Marv Rosenberg is testimony to staying put. During nearly 40 years as a Washington attorney, he has worked with some of the most innovative minds in broadcasting. As a result, he found himself a proud parent on the day the FCC authorized licenses for direct-broadcast satellite, birthing a new industry. He has remained proud, and involved, as DBS has grown into a formidable competitor to cable.
Almost since the day he arrived at Spearman & Roberson—now Fletcher, Heald & Hildreth—Rosenberg, then 27, has worked for broadcast pioneer Stanley S. Hubbard, patriarch of Hubbard Broadcasting, and his sons.
Hubbard says that, as soon as he met Rosenberg, he knew the young and inexperienced lawyer was someone he could trust. Rosenberg, he adds, was a "key factor" in helping him develop the first successful independent UHF station, in Tampa, Fla., in 1968. Then, in 1983, Rosenberg put together one of the first FCC applications for the launch of a DBS service.
Hubbard decided to go ahead with the idea after Satellite Television Corp., then a subsidiary of Communications Satellite (Comsat) Corp., filed an application. Rosenberg told him, Hubbard recalls, that "the day of protectionism for broadcasters was over and that the request to go forward would be granted."
At the broadcaster's behest, Rosenberg filed an application for what became, more than 10 years later, United States Satellite Broadcasting.
Rosenberg has also represented Jim Goodmon and Raleigh, N.C.-based Capital Broadcasting for years. Goodmon built the first television station dedicated to broadcasting in high definition and tried to launch a satellite service to deliver local TV stations via satellite to all 210 TV markets. That idea eventually folded, particularly with the possible merger of EchoStar Communications Corp. and Hughes Electronics, but Rosenberg spent a lot of time lobbying for it.
"Stan Hubbard and Jim Goodmon, these are not your run-of-the-mill people," Rosenberg says. "They are strong individuals who look at broadcasting as a public-interest obligation."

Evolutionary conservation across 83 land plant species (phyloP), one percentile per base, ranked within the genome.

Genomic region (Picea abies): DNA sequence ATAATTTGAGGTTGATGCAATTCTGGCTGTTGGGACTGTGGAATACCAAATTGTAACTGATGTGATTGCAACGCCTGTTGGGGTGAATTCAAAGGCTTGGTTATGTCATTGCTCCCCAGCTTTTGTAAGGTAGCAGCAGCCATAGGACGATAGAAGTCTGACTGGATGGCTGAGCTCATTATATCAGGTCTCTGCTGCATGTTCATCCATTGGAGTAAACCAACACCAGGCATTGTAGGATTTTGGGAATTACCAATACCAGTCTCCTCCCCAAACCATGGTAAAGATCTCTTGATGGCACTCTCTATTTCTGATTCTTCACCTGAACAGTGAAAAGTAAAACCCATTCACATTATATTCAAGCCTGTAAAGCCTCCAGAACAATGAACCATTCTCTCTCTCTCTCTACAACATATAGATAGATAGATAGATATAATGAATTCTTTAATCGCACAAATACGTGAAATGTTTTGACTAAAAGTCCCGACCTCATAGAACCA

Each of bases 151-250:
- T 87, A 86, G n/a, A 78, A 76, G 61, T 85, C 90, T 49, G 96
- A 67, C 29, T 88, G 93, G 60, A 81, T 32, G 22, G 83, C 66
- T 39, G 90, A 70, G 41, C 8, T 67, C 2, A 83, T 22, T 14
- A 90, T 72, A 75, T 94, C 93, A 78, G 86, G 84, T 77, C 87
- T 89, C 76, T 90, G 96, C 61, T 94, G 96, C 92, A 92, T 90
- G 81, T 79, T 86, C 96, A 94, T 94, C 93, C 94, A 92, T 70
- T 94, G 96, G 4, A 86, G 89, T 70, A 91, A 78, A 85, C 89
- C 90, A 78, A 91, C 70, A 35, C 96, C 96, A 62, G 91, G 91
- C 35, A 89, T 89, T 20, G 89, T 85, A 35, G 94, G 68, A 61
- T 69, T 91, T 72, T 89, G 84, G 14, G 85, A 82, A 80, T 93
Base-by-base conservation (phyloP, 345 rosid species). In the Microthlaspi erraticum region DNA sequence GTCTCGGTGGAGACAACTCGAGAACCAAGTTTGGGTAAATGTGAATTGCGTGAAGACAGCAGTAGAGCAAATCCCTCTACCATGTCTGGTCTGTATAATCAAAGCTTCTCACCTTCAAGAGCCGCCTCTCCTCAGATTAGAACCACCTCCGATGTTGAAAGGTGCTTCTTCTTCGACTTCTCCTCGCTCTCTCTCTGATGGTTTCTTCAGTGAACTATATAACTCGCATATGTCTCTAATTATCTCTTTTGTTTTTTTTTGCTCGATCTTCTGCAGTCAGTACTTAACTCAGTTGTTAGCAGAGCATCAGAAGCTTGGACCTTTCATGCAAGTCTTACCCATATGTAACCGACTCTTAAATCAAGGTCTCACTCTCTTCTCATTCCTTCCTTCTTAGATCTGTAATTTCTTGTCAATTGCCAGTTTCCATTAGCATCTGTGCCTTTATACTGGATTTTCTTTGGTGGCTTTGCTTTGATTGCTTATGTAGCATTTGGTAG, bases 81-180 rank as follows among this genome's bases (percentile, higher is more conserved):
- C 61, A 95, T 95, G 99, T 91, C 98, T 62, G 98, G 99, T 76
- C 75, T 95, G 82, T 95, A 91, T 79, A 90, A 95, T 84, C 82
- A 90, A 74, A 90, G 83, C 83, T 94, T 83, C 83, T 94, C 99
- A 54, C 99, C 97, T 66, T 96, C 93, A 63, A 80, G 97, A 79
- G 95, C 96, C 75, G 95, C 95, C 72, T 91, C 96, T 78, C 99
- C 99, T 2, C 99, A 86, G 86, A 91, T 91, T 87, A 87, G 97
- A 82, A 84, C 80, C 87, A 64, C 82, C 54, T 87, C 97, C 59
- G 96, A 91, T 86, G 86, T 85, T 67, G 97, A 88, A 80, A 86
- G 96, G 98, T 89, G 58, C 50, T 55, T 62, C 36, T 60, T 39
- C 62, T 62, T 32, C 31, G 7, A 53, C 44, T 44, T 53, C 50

Involvement with such people and projects turned Rosenberg into a Washingtonian-for-life. The Erie, Pa., native arrived in Washington in 1958 to attend Georgetown University Law Center and, after an army stint, returned there, having a job offer from the IRS. Georgetown's placement director, however, suggested he look into private practice.
He recalls interviewing at Spearman & Roberson, where he would spend the next 32 years: "I remember feeling like a small-town kid. They had a client in the office that day, and everyone was telling him how good his daughter's picture looked on the cover of Look
magazine. That client was Joan Kennedy's father."
Spearman & Roberson made him an offer, and he thought: "It's more money than the government is paying, so why not try it?
"All these years later, I'm still trying it."
He's still getting involved in high-tech projects, too. His latest is with a company called Sky Tower Inc., which has developed a solar-powered, remote-controlled aircraft that flies at super-high altitudes. Recently, the plane set a record flying at 98,000 feet.
Sky Tower has applied to the FCC to use the aircraft to deliver multichannel television and high-speed data. The company would position planes at 60,000 feet above population centers and power them to fly at the same speed as the earth's orbit.
"It could act as a tower in the sky and act similarly to a satellite," Rosenberg says. "It's less expensive than a satellite, doesn't require the launch costs and is easy to replace."
So he's still doing what he loves: working with progressive clients on new technology. "It's really made it fascinating it to me over the years. I have been fortunate in terms of having those kinds of clients and those kinds of opportunities."